FIG. 4 is a perspective view of IP 20 according to an embodiment of the present invention. The IP 20 has a base 22 which is formed of a polyester resin or the like and has a thickness of approximately 0.15 mm. The IP 20 has a stimulable phosphor layer 24 which is formed by coating onto the base 22 a dispersant prepared by filling into a binder a halogen crystal such as, for example, BaFX (X is halogen) to a high level. This stimulable phosphor layer 24 has a thickness of, for example, approximately 0.35 mm. On the stimulable phosphor layer 24 is superposed a protective layer 26 which consists of a transparent resin such as polyethylene terephthalate. Said protective layer 26 is bonded onto the phosphor layer 24 by an adhesive. The protective layer 26 has a thickness of, for example, approximately 0.1 mm. On each side of the three-layer laminate consisting of the base 22, phosphor layer 24 and protective layer 26, there is pasted a thin film (not shown), so that, the side surface of the phosphor layer 24 is prevented from the collapse. On the protective layer 26, an auxiliary protective layer 28 is superposed which consists of, for example, a transparent resin such as polyethlene terephthalate and the like. The auxiliary protective layer 28 has a thickness of, for example, approximately 0.1 to 0.2 mm. As shown in FIG. 5, it is fixed, at one side edge, to the protective layer 26, and is pasted or bonded thereto by an adhesive on its remaining three sides in such a manner that it is peelable therefrom. The adhesive is essentially comprised of, for example, 13% of synthetic rubber (acrylic rubber) and 87% of organic solvent (1,1,1-trichloroethane). The adhesive may continuously be coated on each side edge portion of the protective layer 26 or may be coated on the intermittent regions 30 disposed along each side edge portion thereof as shown in FIG. 5. Further, the adhesive may be either coated on only one side, or may be coated on all four sides so as to enable the auxiliary protective layer 28 to be removed from the protective layer 26. In any case, when the auxiliary protective layer 28 is turned up, the auxiliary protective layer 28 is exfoliated from the protective layer 26. When the auxiliary protective layer 28 is superposed upon the protective layer 26, it is pasted there to become an integral unit.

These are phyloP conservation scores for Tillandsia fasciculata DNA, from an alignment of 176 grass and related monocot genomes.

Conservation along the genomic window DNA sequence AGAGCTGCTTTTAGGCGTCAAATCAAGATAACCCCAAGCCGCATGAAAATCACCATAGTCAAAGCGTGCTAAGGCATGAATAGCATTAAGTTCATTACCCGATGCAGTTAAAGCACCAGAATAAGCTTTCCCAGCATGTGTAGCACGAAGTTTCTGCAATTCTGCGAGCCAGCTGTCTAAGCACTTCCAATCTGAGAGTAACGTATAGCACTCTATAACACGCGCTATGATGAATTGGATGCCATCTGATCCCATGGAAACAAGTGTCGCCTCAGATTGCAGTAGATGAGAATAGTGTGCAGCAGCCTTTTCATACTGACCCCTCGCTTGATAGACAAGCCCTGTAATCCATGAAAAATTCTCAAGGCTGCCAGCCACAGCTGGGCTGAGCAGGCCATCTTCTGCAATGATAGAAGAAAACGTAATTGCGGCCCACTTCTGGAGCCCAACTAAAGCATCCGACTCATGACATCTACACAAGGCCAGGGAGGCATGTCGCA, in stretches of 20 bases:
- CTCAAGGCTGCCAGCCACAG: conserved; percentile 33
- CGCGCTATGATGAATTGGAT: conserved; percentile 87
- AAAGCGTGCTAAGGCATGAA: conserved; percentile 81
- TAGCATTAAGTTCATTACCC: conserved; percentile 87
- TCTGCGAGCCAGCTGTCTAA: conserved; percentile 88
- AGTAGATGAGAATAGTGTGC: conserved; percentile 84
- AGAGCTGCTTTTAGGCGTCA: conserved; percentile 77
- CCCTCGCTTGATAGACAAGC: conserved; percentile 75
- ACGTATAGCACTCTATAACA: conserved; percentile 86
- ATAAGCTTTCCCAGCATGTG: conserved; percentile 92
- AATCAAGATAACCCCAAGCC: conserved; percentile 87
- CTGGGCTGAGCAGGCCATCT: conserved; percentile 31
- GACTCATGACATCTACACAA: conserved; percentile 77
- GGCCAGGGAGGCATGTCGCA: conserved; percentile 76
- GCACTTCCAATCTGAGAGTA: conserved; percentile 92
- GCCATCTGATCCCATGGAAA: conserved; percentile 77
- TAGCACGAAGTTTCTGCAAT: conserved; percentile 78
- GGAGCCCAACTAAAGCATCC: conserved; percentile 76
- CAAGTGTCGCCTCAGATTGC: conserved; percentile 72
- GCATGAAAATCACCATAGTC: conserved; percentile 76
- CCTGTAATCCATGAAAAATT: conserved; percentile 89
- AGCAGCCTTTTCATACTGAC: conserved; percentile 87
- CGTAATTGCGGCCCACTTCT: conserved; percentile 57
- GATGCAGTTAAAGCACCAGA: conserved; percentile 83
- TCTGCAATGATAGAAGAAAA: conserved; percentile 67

In the IP 20 having the above-mentioned construction, the X rays which have passed through a patient are irradiated onto the phosphor layer 24 through the auxiliary protective layer 28 and then through the protective layer 26, whereby X-ray radient energy is trapped in the phosphor layer 24. The IP 20 which has had the X-ray image stored and recorded therein is carried into a radiation-image reading-out apparatus. In this apparatus, the auxiliary protective layer 28 of the IP 20 is turned up, whereby laser beams are irradiated onto the phosphor layer 24 through the protective layer 26. As a result, the X-ray energy which has been trapped into the phosphor layer 24 is released, so that phosphorescence is emitted from the region irradiated with X rays corresponding to the intensity of the X rays. The laser beams are scanned on the phosphor layer 24 and the phosphorescence thus emitted is converted into electric signals which then are processed corresponding to the scanning position. The X-ray radiation image thus is made visible.